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Discussion Starter · #1 ·
me again...94 honda nighthawk 250...well now I am having bad trouble trying to get the bike into neutral...I have dropped the bike a few times and have bent the gearshift lever...I think I may have broken one of the gears...:-( not cool. Would you recommend buying the manual and trying to fix it myself or taking it to a shop? I dont have much money to spare that is the only thing stopping me from the shop right now.
 

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The Toad
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17,458 Posts
A shop will cost an arm and a leg and easily charge more than the cost of a new bike when they are done.... if they will even do the work at all. A manual and your own two hands are probably your only hope. But if there are major broken parts in the tranny that can run into the hundreds of $ as well. Find what's broken and check the cost of everything you need to put it back together. It may very well be beyond hope. If possible find one in a junkyard that was crashed so that the motor itself is still sound. You can rob the engine parts you need.
 

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Aging Cafe` Racer
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8,715 Posts
Is it not shifting because the gear shift lever is bent and hitting something, or does the lever move freely but the bike won't shift? If it's the former then removing and heating the lever to cherry red then bending it back into shape will do it. If it's the latter you may want to start looking for another bike or at least another motor. Transmissions are no fun at all to work on and not cheap either. You could probably find another bike for what repairs would cost you.
 

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Super Duper Mod Man
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10,479 Posts
Is it not shifting because the gear shift lever is bent and hitting something, or does the lever move freely but the bike won't shift? If it's the former then removing and heating the lever to cherry red then bending it back into shape will do it. If it's the latter you may want to start looking for another bike or at least another motor. Transmissions are no fun at all to work on and not cheap either. You could probably find another bike for what repairs would cost you.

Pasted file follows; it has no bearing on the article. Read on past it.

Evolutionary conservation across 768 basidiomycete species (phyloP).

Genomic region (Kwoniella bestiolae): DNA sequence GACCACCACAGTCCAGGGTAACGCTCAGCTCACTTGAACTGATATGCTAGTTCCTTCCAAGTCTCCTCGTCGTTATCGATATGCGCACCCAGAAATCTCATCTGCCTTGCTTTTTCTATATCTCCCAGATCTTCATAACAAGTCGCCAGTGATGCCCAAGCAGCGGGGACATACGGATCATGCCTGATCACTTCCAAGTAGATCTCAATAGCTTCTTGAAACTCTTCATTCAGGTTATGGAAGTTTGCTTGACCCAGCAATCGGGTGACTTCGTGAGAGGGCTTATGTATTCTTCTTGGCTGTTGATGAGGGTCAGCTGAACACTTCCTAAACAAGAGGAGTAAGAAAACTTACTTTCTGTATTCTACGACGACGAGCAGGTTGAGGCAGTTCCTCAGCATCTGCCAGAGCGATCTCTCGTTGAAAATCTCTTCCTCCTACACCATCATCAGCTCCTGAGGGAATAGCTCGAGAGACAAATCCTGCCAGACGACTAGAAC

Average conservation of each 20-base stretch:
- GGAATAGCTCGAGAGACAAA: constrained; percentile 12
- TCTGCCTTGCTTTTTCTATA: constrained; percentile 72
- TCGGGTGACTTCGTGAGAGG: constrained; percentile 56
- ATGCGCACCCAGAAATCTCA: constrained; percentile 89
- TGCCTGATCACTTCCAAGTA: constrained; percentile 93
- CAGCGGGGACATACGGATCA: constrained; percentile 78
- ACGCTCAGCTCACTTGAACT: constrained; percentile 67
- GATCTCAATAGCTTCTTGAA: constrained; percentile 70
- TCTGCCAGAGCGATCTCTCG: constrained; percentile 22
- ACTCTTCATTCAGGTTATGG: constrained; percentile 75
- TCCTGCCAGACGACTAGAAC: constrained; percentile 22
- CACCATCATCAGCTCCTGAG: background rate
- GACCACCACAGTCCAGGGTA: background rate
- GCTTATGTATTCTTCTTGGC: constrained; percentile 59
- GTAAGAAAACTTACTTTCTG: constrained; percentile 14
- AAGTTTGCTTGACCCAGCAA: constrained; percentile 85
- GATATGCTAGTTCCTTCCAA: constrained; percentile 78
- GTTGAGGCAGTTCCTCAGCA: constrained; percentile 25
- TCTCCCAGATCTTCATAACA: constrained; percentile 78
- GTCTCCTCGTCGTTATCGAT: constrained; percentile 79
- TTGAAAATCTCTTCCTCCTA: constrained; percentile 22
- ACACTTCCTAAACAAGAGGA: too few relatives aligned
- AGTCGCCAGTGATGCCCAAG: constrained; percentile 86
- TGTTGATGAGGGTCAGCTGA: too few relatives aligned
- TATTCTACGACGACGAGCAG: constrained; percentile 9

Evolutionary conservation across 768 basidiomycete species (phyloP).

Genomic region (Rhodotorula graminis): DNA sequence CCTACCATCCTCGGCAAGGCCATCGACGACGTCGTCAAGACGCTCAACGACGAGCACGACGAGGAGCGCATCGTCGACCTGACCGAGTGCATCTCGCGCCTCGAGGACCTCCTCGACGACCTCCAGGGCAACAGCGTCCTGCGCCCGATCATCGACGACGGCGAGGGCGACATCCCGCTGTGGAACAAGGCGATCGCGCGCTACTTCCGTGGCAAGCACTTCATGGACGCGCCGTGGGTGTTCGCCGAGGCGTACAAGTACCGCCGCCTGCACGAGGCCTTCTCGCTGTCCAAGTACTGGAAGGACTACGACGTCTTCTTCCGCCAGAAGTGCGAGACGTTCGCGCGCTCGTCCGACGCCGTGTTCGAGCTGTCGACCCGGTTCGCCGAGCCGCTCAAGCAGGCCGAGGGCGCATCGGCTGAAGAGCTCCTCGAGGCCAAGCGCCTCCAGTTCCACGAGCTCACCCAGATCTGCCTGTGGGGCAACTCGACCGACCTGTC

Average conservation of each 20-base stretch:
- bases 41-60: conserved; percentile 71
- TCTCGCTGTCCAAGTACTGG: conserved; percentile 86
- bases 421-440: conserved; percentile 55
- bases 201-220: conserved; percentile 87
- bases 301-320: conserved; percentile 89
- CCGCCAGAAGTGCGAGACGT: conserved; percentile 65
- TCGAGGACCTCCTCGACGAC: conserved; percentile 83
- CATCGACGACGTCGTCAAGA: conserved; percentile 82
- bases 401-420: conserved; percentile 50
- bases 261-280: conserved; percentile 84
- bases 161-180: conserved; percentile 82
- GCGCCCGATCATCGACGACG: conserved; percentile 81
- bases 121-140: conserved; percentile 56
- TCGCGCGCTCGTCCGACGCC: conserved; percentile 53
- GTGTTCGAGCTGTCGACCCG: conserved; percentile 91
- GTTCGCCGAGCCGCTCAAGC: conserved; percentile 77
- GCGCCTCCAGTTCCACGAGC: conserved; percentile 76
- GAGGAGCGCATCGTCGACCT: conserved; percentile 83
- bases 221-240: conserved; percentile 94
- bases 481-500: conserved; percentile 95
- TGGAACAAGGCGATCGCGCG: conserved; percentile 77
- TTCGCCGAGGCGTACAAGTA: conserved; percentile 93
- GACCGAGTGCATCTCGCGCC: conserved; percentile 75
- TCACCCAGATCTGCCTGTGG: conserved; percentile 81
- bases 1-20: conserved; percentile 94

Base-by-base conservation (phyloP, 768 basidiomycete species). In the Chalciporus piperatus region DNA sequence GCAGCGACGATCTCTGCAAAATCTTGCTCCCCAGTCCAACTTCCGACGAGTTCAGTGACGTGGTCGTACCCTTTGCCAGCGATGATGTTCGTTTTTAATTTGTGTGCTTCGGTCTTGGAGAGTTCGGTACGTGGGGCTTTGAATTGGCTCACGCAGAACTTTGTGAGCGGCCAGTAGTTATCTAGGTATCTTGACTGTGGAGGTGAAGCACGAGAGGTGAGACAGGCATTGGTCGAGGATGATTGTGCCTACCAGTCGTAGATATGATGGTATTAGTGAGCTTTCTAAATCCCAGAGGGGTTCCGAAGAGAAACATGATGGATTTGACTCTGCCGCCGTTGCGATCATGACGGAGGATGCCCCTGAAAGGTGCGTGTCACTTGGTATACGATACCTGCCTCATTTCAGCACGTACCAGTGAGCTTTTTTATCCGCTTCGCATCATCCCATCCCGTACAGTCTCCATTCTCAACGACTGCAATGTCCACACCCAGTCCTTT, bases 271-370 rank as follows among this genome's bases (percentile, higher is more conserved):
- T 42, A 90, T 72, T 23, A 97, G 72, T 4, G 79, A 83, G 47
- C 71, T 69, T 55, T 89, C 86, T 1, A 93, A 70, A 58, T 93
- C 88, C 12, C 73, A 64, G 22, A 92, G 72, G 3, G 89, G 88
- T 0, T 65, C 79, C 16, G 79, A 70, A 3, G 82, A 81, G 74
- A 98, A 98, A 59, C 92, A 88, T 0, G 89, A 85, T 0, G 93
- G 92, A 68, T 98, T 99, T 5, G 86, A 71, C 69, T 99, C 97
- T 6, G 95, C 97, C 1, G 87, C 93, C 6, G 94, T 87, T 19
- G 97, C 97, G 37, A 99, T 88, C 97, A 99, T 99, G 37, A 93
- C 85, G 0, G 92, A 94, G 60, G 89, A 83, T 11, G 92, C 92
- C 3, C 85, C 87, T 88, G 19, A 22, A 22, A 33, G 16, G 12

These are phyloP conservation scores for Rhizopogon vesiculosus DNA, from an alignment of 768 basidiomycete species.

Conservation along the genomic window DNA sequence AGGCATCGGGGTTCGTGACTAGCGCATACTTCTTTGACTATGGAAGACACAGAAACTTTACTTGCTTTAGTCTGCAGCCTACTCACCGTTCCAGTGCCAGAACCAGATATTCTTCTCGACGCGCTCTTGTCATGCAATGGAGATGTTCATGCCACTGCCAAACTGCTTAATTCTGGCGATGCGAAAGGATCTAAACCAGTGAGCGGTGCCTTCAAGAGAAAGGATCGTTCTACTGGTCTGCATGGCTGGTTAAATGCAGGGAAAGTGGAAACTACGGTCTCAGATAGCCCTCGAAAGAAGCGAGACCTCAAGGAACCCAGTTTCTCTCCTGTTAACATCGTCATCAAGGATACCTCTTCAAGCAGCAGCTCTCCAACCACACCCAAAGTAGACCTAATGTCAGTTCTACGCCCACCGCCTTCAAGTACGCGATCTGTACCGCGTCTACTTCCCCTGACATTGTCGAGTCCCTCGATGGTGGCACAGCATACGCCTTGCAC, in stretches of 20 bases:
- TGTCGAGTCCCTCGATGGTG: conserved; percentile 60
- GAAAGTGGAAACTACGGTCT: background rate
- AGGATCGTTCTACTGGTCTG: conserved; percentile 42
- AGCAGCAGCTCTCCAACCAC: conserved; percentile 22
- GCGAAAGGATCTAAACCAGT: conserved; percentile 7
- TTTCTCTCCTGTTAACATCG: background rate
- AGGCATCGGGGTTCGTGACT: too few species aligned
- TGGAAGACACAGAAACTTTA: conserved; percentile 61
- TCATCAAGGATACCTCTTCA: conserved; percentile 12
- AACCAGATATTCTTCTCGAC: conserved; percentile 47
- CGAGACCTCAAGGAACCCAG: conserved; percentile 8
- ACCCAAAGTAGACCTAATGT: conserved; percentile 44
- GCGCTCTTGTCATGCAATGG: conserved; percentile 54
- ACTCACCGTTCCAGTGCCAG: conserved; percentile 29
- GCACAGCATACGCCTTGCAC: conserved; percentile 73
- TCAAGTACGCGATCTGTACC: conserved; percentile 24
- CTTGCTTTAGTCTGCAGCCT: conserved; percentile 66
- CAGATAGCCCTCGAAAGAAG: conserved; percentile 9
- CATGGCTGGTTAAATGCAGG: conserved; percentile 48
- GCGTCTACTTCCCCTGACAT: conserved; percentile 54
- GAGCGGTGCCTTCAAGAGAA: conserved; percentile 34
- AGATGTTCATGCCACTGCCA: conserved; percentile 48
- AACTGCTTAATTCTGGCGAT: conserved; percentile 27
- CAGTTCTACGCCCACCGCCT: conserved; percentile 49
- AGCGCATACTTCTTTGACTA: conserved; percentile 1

Good advice. He probably bent or broke a shifting fork. Not a big deal on a Harley, but the unfortunate reality of most unit constructed engines is that the whole motor must come apart and the cases split to repair even a simple trans problem. He could probably fix it with a new 20 buck shifting fork, but the time and extra parts to disassemble and reassemble the whole engine isn't worth it. Toss the bike and get a new one.
 

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MODERATOR X
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5,449 Posts
Wait A Second! Stop The Presses!

What I think happened, too much gas was flowing out the overflow hose on the carb, and it made the bike slip around on some wet cement, and pranged the shift lever when you ate it.

Take the side case off (the shifter side, duh), it's held on with a bunch of little phillips head screws, drain the oil out before you take it off.

See the shift shaft, with that funny little flat piece of metal that goes behind the clutch assembly? It has a spring loaded hook on the end of it, that operates the shift drum, that in turn changes your gears. Check to see that the cut-out in the metal, shaped like a "C" is resting properly against the shift drum, and also check to see if the spring-loaded hook is still intact. It might be bent, or just not seated in the shift-drum head.

You really should have known.
 
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